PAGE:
Representative Michele Bachmann has put out an urgent plea to stop a dangerous bill about to be voted on.
From Michele Bachmann’s site.
“Bachmann: House Preserves ACORN’s Role in TARP II
Washington, D.C., Dec 10 -
(Washington, D.C.) U.S. Representative Michele Bachmann (MN-06), member of the House Financial Services Committee, made the following statement after the Democrat Leadership denied the entire House an opportunity to vote on her amendment to prevent ACORN from participating in the Consumer Financial Protection Agency’s Oversight Board. The Consumer Financial Protection Agency (CFPA) is an expansive new government bureaucracy with far-reaching powers to make decisions for consumers about the kinds of mortgages, small business loans, and other financial products they may access. The Oversight Board will be tasked with advising the Agency’s director on strategies and policies.
“An organization that has repeatedly shown an inability to adhere to even the most basic standards of ethics should not have a role in overseeing our nation’s financial system,” said Bachmann. “By rejecting consideration of my amendment, the Democrat Majority protected ACORN instead of American taxpayers and investors.”
In recent months, the IRS, U.S. Census Bureau, and Congress have taken numerous actions to sever ties with ACORN. In fact, less than two months ago, the House Financial Services Committee accepted another amendment offered by Bachmann that would prevent ACORN from serving on a similar board established in the exact same bill under consideration this week.
“There is a clear consensus amongst the American people that ACORN is unfit to receive federal funds and partner with federal organizations. The Democrat Leadership’s decision today robs Congress from having the opportunity to take an up-or-down vote on my amendment and keep ACORN out of our financial markets,” said Bachmann.”
“Star Tribune: Giving more power where power is not due
Wall Street and bureaucracy would benefit from pending reform.
Washington, D.C., Dec 11 -
The majority of Americans last fall were united against the $700 billion Wall Street bailout known as TARP. Proponents of the bill urged immediate action, claiming that a failure to act quickly would send the financial industry over the brink. They promised to examine the root cause of the crisis once financial markets were secure. One year later, the House is considering legislation that will result in the most far-reaching reforms of the financial services industry in our nation’s history.
But instead of addressing the real causes of the financial collapse and fixing bad government policies that led to the crisis, congressional Democrats want to codify the fiscally irresponsible bailout mania. Their bill would make taxpayer bailouts the permanent solution for dealing with reckless financial institutions in the future.
The 1,300-plus-page bill the House is scheduled to vote on today creates a “systemic risk regulator” tasked with determining which firms meet an undefined “too big to fail” test. It allows the government to tap a multibillion-dollar bailout fund to save troubled firms whenever it wants. This fund will be initially financed by a massive new tax on financial institutions and is expected to take $55 billion out of the hands of small businesses and job creators, leading to a loss of as many as 450,000 jobs. Should that fund run dry, taxpayers are on the hook to replenish it. And unlike TARP, this bill authorizes the Treasury Department and the Federal Reserve to completely bypass congressional approval and directly provide such lifelines to flailing firms.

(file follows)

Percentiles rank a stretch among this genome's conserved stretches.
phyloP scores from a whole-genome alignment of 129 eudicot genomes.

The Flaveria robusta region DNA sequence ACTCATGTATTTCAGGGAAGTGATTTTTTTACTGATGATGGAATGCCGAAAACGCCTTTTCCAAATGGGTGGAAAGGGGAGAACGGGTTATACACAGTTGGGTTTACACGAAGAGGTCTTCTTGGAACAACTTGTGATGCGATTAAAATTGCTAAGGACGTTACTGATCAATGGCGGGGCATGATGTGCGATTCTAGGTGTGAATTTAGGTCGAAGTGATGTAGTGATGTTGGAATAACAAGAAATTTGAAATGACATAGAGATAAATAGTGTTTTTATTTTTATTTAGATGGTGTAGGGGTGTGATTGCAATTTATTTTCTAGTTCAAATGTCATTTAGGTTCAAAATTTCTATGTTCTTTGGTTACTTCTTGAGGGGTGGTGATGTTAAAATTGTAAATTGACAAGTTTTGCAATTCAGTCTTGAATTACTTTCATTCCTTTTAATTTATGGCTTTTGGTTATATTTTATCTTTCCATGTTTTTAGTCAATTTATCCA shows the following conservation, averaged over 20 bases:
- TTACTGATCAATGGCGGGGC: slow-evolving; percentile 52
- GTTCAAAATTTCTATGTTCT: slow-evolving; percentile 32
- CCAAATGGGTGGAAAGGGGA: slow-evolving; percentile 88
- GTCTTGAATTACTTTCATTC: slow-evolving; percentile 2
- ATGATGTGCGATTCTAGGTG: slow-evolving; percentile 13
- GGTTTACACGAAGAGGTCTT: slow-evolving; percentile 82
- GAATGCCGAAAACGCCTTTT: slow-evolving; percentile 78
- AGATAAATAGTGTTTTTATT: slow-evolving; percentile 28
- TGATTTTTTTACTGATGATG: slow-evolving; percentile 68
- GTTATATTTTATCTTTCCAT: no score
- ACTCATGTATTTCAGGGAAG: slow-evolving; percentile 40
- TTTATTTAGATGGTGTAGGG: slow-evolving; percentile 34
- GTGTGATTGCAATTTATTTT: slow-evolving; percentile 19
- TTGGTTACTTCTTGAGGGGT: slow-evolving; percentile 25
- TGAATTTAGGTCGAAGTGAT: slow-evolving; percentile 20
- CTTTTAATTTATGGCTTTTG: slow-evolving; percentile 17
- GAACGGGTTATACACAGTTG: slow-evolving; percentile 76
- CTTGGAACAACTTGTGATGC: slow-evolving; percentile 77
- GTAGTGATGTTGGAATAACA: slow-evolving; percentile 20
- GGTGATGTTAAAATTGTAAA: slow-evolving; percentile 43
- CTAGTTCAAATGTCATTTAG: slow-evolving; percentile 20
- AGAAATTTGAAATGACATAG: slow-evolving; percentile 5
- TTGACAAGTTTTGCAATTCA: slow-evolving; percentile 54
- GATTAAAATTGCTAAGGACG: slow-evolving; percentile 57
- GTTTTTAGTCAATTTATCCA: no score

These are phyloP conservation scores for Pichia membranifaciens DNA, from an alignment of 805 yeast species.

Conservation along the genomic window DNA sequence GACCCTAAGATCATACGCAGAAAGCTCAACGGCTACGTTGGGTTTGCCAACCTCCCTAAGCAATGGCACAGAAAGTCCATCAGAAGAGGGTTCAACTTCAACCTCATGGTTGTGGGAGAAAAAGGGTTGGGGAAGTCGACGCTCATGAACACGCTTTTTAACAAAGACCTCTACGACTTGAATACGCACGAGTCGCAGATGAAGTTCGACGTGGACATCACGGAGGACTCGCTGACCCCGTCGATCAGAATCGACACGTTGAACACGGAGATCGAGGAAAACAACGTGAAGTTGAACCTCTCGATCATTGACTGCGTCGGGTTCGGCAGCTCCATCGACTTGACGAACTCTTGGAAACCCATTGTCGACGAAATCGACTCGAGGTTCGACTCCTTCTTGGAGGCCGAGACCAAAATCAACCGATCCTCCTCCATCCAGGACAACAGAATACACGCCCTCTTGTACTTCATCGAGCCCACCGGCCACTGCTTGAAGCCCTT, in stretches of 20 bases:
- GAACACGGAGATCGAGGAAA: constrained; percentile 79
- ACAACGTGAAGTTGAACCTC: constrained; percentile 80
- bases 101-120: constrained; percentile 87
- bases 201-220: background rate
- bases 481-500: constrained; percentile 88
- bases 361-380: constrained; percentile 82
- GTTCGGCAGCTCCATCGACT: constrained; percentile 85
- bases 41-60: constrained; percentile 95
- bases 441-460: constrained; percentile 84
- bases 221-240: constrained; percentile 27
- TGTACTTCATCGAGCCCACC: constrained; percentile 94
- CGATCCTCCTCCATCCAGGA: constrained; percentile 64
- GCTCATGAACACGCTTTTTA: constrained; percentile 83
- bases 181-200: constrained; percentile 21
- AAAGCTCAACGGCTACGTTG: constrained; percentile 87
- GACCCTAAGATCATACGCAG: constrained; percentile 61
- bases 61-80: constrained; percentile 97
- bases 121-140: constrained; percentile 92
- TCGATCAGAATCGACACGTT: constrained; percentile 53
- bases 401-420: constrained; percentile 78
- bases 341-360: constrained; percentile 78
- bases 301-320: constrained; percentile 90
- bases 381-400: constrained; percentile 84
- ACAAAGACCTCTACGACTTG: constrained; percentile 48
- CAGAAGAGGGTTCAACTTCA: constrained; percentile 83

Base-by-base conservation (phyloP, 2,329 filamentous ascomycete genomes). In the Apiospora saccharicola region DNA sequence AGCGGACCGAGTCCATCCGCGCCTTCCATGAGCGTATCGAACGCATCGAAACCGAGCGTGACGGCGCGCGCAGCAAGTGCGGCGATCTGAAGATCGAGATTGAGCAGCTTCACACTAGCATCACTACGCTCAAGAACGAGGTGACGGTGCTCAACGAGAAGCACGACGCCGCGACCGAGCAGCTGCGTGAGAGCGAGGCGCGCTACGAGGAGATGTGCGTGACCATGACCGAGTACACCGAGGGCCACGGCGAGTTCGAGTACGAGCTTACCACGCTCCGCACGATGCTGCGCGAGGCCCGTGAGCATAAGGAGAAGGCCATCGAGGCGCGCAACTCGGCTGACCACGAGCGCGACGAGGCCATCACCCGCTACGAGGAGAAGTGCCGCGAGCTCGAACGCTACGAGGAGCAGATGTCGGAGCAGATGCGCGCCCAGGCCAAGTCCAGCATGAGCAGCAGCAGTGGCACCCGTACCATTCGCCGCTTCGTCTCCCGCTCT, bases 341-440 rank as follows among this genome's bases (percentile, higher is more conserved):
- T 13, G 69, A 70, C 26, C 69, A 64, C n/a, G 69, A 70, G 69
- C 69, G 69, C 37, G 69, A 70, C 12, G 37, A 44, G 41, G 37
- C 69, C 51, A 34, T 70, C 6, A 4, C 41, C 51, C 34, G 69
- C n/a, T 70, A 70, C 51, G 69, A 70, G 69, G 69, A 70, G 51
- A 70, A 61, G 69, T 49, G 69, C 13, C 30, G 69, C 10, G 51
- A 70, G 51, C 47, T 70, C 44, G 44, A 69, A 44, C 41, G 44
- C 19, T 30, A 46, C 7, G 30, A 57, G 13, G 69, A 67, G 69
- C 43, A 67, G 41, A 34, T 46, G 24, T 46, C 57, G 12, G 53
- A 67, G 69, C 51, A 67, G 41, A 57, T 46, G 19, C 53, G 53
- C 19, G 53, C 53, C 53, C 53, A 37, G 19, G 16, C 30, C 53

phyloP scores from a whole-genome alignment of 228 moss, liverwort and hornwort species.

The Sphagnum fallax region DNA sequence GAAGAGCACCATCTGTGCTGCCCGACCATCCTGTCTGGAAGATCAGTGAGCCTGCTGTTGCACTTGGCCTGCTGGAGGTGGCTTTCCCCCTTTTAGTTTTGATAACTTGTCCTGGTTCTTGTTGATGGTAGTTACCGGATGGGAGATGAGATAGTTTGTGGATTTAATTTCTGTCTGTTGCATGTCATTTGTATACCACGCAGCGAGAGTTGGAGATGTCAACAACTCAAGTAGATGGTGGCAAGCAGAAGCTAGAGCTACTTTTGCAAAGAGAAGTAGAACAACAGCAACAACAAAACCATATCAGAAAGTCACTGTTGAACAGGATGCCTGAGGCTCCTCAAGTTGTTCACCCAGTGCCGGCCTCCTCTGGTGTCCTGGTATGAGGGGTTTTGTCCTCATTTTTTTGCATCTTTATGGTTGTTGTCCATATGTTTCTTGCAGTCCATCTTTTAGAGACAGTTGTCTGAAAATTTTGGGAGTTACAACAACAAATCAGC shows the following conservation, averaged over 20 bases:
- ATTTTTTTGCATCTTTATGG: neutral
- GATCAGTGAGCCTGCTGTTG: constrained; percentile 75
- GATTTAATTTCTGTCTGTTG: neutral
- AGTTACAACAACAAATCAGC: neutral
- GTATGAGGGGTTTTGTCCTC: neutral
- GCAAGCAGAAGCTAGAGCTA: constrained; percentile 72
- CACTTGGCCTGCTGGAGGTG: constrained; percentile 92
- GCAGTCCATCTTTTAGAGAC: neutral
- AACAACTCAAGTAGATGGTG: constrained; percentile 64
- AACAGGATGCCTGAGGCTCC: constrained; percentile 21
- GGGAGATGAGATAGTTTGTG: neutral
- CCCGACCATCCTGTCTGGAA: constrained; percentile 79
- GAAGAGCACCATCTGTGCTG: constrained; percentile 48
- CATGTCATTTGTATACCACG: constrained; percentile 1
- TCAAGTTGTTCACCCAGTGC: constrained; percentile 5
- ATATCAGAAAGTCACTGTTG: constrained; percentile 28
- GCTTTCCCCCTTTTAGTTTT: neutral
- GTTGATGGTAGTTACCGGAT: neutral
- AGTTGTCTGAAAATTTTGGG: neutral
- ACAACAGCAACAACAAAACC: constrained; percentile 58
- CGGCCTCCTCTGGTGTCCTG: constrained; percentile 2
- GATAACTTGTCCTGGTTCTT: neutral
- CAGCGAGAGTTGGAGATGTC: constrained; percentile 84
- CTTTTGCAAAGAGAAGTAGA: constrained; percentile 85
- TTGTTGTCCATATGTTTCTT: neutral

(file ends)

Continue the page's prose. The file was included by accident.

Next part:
The moral hazard this bill creates will ripple through the entire financial marketplace. Providing banks with a bailout guarantee will perpetuate a cycle of irresponsibility, shielding creditors from taking the fall for making risky decisions and forcing taxpayers to ante up again and again.
Rather than increasing transparency within the Federal Reserve and directing it to focus on the nation’s monetary policy, this bill drastically expands the powers of the Fed to intervene in the private marketplace. But the Federal Reserve has already proven its inability to preemptively catch systemic risks as demonstrated by the financial crisis that occurred under its watch. Giving more power to government bureaucracies that have failed in the past will do nothing to stabilize our markets.
I support an alternative plan that addresses both the core problems in our financial system and promises American taxpayers that they will not be on the hook for Wall Street’s mistakes ever again. Three key principles guide this proposal: 1) It ends government bailouts of financial institutions; 2) It stops allowing the government to pick winners and losers in the financial industry; and 3) It reinstates market discipline by removing moral hazards that exist today.
Minnesotans know when Washington is trying to pull a fast one. While the government takeover of health care and total lack of job growth is at the forefront of everyone’s minds, we cannot let this permanent bailout legislation slip through Congress without a fight.”
Must hear interview of Michele Bachmann
Thanks to commenter Katie.